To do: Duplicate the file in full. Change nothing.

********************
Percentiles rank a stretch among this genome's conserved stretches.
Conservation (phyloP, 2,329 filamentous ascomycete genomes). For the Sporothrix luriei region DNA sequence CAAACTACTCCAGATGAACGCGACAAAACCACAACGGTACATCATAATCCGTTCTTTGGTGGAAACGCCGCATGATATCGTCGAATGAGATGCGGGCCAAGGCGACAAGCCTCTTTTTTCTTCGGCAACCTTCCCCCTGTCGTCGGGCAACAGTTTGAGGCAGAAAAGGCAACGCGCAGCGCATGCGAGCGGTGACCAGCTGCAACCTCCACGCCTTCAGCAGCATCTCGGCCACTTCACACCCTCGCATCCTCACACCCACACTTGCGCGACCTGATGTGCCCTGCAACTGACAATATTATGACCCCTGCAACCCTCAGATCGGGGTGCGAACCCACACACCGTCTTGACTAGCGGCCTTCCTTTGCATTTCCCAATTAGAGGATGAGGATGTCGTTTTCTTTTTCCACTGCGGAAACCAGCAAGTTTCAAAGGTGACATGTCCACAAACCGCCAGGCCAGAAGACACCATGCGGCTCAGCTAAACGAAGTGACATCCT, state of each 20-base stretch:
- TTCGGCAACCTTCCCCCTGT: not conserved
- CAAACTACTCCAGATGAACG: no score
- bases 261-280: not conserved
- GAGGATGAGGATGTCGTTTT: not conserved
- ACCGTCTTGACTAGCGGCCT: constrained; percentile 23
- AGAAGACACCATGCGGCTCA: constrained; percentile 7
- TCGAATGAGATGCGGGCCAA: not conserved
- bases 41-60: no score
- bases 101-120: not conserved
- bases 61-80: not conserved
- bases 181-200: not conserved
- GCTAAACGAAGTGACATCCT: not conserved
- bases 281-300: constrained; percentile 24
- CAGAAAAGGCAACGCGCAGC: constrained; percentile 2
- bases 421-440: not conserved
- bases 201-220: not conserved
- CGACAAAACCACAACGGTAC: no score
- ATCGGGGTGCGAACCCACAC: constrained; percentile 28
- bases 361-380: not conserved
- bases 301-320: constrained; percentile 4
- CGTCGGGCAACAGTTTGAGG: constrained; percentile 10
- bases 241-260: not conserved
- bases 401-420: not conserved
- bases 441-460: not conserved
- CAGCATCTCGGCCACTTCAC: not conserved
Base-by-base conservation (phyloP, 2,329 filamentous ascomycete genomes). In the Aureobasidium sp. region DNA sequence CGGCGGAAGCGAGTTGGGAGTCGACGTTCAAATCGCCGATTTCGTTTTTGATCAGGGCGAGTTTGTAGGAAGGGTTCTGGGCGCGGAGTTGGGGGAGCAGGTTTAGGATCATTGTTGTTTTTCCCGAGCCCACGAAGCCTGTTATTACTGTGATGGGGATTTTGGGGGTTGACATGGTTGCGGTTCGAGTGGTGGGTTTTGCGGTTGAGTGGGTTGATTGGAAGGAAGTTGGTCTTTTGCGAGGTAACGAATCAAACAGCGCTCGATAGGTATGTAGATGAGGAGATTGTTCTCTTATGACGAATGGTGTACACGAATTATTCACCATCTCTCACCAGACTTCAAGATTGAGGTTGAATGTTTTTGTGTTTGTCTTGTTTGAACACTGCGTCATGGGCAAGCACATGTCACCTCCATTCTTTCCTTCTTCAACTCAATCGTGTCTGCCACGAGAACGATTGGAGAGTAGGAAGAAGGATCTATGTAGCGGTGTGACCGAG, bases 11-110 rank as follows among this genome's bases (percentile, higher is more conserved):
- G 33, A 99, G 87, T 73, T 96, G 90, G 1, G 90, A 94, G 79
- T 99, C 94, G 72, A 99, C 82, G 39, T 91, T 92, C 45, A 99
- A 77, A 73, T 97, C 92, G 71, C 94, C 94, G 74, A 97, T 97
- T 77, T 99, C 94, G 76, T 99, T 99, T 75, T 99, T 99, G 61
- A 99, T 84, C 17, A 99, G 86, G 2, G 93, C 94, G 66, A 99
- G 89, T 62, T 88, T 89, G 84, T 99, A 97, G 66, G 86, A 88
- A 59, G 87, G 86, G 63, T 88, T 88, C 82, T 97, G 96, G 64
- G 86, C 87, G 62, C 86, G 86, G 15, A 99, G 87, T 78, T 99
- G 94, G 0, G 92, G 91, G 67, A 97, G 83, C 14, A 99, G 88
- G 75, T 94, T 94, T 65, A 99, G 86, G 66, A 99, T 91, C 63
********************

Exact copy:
Percentiles rank a stretch among this genome's conserved stretches.
Conservation (phyloP, 2,329 filamentous ascomycete genomes). For the Sporothrix luriei region DNA sequence CAAACTACTCCAGATGAACGCGACAAAACCACAACGGTACATCATAATCCGTTCTTTGGTGGAAACGCCGCATGATATCGTCGAATGAGATGCGGGCCAAGGCGACAAGCCTCTTTTTTCTTCGGCAACCTTCCCCCTGTCGTCGGGCAACAGTTTGAGGCAGAAAAGGCAACGCGCAGCGCATGCGAGCGGTGACCAGCTGCAACCTCCACGCCTTCAGCAGCATCTCGGCCACTTCACACCCTCGCATCCTCACACCCACACTTGCGCGACCTGATGTGCCCTGCAACTGACAATATTATGACCCCTGCAACCCTCAGATCGGGGTGCGAACCCACACACCGTCTTGACTAGCGGCCTTCCTTTGCATTTCCCAATTAGAGGATGAGGATGTCGTTTTCTTTTTCCACTGCGGAAACCAGCAAGTTTCAAAGGTGACATGTCCACAAACCGCCAGGCCAGAAGACACCATGCGGCTCAGCTAAACGAAGTGACATCCT, state of each 20-base stretch:
- TTCGGCAACCTTCCCCCTGT: not conserved
- CAAACTACTCCAGATGAACG: no score
- bases 261-280: not conserved
- GAGGATGAGGATGTCGTTTT: not conserved
- ACCGTCTTGACTAGCGGCCT: constrained; percentile 23
- AGAAGACACCATGCGGCTCA: constrained; percentile 7
- TCGAATGAGATGCGGGCCAA: not conserved
- bases 41-60: no score
- bases 101-120: not conserved
- bases 61-80: not conserved
- bases 181-200: not conserved
- GCTAAACGAAGTGACATCCT: not conserved
- bases 281-300: constrained; percentile 24
- CAGAAAAGGCAACGCGCAGC: constrained; percentile 2
- bases 421-440: not conserved
- bases 201-220: not conserved
- CGACAAAACCACAACGGTAC: no score
- ATCGGGGTGCGAACCCACAC: constrained; percentile 28
- bases 361-380: not conserved
- bases 301-320: constrained; percentile 4
- CGTCGGGCAACAGTTTGAGG: constrained; percentile 10
- bases 241-260: not conserved
- bases 401-420: not conserved
- bases 441-460: not conserved
- CAGCATCTCGGCCACTTCAC: not conserved
Base-by-base conservation (phyloP, 2,329 filamentous ascomycete genomes). In the Aureobasidium sp. region DNA sequence CGGCGGAAGCGAGTTGGGAGTCGACGTTCAAATCGCCGATTTCGTTTTTGATCAGGGCGAGTTTGTAGGAAGGGTTCTGGGCGCGGAGTTGGGGGAGCAGGTTTAGGATCATTGTTGTTTTTCCCGAGCCCACGAAGCCTGTTATTACTGTGATGGGGATTTTGGGGGTTGACATGGTTGCGGTTCGAGTGGTGGGTTTTGCGGTTGAGTGGGTTGATTGGAAGGAAGTTGGTCTTTTGCGAGGTAACGAATCAAACAGCGCTCGATAGGTATGTAGATGAGGAGATTGTTCTCTTATGACGAATGGTGTACACGAATTATTCACCATCTCTCACCAGACTTCAAGATTGAGGTTGAATGTTTTTGTGTTTGTCTTGTTTGAACACTGCGTCATGGGCAAGCACATGTCACCTCCATTCTTTCCTTCTTCAACTCAATCGTGTCTGCCACGAGAACGATTGGAGAGTAGGAAGAAGGATCTATGTAGCGGTGTGACCGAG, bases 11-110 rank as follows among this genome's bases (percentile, higher is more conserved):
- G 33, A 99, G 87, T 73, T 96, G 90, G 1, G 90, A 94, G 79
- T 99, C 94, G 72, A 99, C 82, G 39, T 91, T 92, C 45, A 99
- A 77, A 73, T 97, C 92, G 71, C 94, C 94, G 74, A 97, T 97
- T 77, T 99, C 94, G 76, T 99, T 99, T 75, T 99, T 99, G 61
- A 99, T 84, C 17, A 99, G 86, G 2, G 93, C 94, G 66, A 99
- G 89, T 62, T 88, T 89, G 84, T 99, A 97, G 66, G 86, A 88
- A 59, G 87, G 86, G 63, T 88, T 88, C 82, T 97, G 96, G 64
- G 86, C 87, G 62, C 86, G 86, G 15, A 99, G 87, T 78, T 99
- G 94, G 0, G 92, G 91, G 67, A 97, G 83, C 14, A 99, G 88
- G 75, T 94, T 94, T 65, A 99, G 86, G 66, A 99, T 91, C 63